CALLBACK From the NASA Aviation Safety Reporting System
 Issue 481 February 2020 

What Would You Have Done?

This month, CALLBACK again offers the reader a chance to “interact” with the information given in a selection of ASRS reports. In “The First Half of the Story,” you will find report excerpts describing an event up to a point where a specific decision must be made, an immediate action must be taken, or a non-normal situation must be actively managed. You may then exercise your own judgment to make a decision, determine a possible course of action, or devise a plan that might best resolve the situation to a successful conclusion.

The selected ASRS reports may not provide all the information you want, and you may not be experienced in the type of aircraft involved, but each incident should give you a chance to refine your aviation judgment and decision-making skills. In “The Rest of the Story…” you will find the actions that were taken by reporters in response to each situation. Bear in mind that their decisions may not necessarily represent the best course of action, and there may not be a “right” answer. Our intent is to stimulate thought, training, and discussion related to the type of incidents that were reported.

The First Half of the Story

Deer in the Headlights PA23 Apache Commercial Pilot’s Report
I was cross-country.… While…performing my flare to land, but prior to the mains touching down, three deer ran across the runway from right to left and directly under my plane.

What Would You Have Done?

High Without Oxygen Air Carrier First Officer’s Report
I was the Pilot Monitoring (PM) when we…departed Hawaii…for the flight back to the mainland. After leveling at cruise and checking in with San Francisco Radio (and making our first position report), I asked the Captain if we could set up a bathroom break. During that process the Captain’s mask became detached from the oxygen system, and he was forced to turn off the crew oxygen system supply due to uncontrolled flow.

What Would You Have Done?

Total Electrical Failure PA32 Cherokee Private Pilot’s Report t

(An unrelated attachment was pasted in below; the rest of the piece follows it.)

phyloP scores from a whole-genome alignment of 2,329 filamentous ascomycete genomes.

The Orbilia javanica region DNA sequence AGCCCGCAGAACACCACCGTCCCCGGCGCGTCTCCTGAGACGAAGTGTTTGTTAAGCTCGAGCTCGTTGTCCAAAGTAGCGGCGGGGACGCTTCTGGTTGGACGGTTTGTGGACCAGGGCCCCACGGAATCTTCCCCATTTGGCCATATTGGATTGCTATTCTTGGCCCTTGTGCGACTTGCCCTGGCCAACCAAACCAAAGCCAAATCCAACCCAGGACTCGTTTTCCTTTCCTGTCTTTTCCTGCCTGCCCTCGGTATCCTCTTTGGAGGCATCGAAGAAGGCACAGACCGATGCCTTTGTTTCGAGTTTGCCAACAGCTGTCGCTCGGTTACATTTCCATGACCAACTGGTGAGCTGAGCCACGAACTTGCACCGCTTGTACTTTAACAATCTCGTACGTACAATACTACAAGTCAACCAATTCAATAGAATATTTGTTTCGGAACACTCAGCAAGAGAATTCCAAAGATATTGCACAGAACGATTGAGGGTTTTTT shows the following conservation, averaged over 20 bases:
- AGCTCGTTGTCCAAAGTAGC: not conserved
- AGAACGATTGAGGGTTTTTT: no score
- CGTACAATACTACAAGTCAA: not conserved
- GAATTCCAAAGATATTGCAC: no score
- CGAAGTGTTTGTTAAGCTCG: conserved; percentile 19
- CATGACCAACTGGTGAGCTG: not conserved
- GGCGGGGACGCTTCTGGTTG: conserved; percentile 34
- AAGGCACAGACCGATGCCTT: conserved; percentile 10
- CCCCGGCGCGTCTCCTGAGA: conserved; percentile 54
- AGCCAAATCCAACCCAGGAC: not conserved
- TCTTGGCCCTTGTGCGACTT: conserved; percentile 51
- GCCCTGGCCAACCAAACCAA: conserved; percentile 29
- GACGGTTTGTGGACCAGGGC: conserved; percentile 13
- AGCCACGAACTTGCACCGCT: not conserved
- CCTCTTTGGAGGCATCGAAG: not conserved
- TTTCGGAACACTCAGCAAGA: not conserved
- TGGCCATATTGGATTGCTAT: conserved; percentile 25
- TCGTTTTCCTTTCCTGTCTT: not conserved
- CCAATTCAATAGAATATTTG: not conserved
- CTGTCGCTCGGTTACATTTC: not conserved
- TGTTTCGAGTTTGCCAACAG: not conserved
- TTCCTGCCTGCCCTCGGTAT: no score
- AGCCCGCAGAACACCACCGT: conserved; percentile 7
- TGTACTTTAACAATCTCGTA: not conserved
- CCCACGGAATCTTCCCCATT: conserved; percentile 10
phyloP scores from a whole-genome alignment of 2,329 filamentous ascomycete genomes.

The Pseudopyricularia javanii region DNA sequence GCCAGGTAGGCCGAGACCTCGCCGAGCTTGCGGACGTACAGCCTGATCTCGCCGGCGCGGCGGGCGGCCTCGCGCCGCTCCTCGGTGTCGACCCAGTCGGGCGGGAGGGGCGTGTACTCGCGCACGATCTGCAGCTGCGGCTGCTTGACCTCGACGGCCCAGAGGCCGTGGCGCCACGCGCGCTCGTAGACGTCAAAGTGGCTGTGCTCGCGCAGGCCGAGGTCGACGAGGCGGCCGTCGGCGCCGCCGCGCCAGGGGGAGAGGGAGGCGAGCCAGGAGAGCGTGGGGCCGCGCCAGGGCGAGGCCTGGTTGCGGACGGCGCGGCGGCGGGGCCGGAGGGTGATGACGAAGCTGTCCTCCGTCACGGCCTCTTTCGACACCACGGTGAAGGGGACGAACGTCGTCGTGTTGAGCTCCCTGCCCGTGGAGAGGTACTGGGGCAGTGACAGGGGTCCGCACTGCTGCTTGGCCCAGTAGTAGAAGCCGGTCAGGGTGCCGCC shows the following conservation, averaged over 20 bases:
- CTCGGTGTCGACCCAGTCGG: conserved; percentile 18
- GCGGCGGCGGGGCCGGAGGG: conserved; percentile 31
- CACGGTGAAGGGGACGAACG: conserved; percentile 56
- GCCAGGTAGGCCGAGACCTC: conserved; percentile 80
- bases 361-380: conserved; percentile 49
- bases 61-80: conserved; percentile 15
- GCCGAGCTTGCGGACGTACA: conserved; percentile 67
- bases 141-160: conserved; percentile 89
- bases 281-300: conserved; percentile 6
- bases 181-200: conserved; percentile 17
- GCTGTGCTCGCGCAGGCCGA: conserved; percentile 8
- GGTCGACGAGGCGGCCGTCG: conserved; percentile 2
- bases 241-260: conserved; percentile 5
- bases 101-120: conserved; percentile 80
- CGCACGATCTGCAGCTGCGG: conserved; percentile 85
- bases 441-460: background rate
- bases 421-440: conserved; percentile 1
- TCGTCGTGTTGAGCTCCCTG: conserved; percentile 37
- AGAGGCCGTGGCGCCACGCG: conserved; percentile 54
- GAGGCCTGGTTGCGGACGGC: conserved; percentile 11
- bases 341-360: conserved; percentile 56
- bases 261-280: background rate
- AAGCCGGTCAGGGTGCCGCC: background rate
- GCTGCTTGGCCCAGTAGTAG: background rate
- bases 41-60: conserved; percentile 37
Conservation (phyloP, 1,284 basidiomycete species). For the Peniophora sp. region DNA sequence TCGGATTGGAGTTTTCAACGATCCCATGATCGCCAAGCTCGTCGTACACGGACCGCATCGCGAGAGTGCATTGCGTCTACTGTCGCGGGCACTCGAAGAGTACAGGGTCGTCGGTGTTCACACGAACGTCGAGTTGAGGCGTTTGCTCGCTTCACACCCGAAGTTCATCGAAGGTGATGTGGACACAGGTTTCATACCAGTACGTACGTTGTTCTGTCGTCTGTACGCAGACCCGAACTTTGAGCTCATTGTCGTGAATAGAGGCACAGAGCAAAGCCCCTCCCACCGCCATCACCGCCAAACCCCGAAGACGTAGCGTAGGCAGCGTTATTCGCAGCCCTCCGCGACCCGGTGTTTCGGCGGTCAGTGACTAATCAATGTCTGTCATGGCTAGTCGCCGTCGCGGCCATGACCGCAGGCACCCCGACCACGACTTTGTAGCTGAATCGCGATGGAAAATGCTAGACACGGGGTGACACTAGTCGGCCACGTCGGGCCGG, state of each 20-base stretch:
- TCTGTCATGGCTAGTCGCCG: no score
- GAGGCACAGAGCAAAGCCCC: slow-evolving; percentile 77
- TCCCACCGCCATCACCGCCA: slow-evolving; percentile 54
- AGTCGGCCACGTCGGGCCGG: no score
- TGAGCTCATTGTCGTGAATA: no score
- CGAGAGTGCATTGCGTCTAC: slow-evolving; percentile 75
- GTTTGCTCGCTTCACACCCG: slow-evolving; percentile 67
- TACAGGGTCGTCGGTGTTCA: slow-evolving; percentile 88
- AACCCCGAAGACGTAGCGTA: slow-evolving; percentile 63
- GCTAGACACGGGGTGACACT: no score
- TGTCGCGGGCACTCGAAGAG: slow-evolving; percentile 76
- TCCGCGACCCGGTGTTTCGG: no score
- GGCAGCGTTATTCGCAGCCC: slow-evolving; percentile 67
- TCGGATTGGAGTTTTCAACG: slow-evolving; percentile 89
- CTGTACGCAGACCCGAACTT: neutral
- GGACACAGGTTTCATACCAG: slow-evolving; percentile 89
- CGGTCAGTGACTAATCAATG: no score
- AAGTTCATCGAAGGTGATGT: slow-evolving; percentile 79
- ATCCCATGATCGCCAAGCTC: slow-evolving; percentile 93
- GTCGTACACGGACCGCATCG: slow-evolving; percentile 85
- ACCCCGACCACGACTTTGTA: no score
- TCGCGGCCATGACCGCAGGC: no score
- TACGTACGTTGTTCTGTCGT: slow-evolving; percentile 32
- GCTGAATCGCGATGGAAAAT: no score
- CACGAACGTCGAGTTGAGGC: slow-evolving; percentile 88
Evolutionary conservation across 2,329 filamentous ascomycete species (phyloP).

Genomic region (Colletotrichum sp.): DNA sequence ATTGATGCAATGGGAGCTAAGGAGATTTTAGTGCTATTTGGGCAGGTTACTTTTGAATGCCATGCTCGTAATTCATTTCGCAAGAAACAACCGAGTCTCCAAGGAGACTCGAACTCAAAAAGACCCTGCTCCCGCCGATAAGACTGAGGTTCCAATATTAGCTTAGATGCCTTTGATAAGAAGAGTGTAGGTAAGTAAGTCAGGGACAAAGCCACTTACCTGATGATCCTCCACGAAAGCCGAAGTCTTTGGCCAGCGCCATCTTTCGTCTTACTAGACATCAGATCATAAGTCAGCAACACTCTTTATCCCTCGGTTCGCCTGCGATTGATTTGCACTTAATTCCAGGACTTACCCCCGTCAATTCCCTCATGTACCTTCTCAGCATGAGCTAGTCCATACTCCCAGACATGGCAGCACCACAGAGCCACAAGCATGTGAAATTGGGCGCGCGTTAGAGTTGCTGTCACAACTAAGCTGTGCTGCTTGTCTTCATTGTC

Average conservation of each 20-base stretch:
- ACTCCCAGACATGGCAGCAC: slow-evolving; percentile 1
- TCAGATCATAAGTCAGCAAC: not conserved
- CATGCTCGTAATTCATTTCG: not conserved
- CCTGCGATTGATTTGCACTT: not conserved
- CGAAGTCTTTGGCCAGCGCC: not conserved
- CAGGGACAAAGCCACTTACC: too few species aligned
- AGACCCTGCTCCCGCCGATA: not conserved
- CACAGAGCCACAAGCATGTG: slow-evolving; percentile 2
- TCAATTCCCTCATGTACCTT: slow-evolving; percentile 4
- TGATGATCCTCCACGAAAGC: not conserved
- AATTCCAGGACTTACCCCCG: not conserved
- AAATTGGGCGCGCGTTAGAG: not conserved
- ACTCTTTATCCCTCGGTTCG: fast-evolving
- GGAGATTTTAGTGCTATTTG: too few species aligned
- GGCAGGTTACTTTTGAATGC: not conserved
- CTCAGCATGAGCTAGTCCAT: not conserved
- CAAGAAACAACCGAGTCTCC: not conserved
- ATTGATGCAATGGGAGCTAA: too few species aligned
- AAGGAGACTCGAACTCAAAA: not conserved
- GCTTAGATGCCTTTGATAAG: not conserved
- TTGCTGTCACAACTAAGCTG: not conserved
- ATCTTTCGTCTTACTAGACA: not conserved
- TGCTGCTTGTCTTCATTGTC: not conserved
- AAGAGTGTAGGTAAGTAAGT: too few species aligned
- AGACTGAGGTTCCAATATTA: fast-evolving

While flying a filed IFR flight plan [in IMC], I experienced total electrical failure, resulting in [minimal] instruments and no radios operating.

What Would You Have Done?

Night Light Pollution B777 Captain’s Report
During a [night] rolling takeoff [in VMC], the lights on Runway XXR failed. As we were transferring aircraft control from Captain to First Officer, a radio call from the previous takeoff informed Tower that the runway lights went out. Tower subsequently gave us a “Cancel takeoff if you’d like” instruction.

What Would You Have Done?

Windshear Ills CRJ900 Captain’s Report
We encountered windshear inside the final approach fix.… Upon receiving the windshear warning, I advanced [the throttles to] full power and followed the Flight Director escape guidance. The First Officer/ Pilot Monitoring (FO/PM) advised Tower that we were going missed due to windshear. Once clear of the windshear, we cleaned up the aircraft and asked for delay vectors to remain in the area, as [we thought] the weather may have been clearing quicker, and we had sufficient fuel to hold. In the moments following, we received a call from the Flight Attendant (FA) and were told that she felt ill and…that many passengers were feeling sick due to the turbulence. During this call, another aircraft had gone missed due to the same windshear.

What Would You Have Done?

The Rest of the Story

Deer in the Headlights PA23 Apache Commercial Pilot’s Report
The Reporter's Action
I immediately and simultaneously added power and pulled the nose up to go around, but was not able to completely clear the animals. I heard and felt a significant double impact under the plane while initiating the go-around. Immediately following the loud double impact, I instinctively looked at the mirror on my right engine and saw the nose gear dangling back and forth freely. At that moment, I opted to abort the go-around. I retarded the throttles to idle and landed roughly 1,000 feet down the runway. As expected, the nose gear completely collapsed.

First Half of Situation #2

High Without Oxygen Air Carrier First Officer’s Report
The Reporter's Action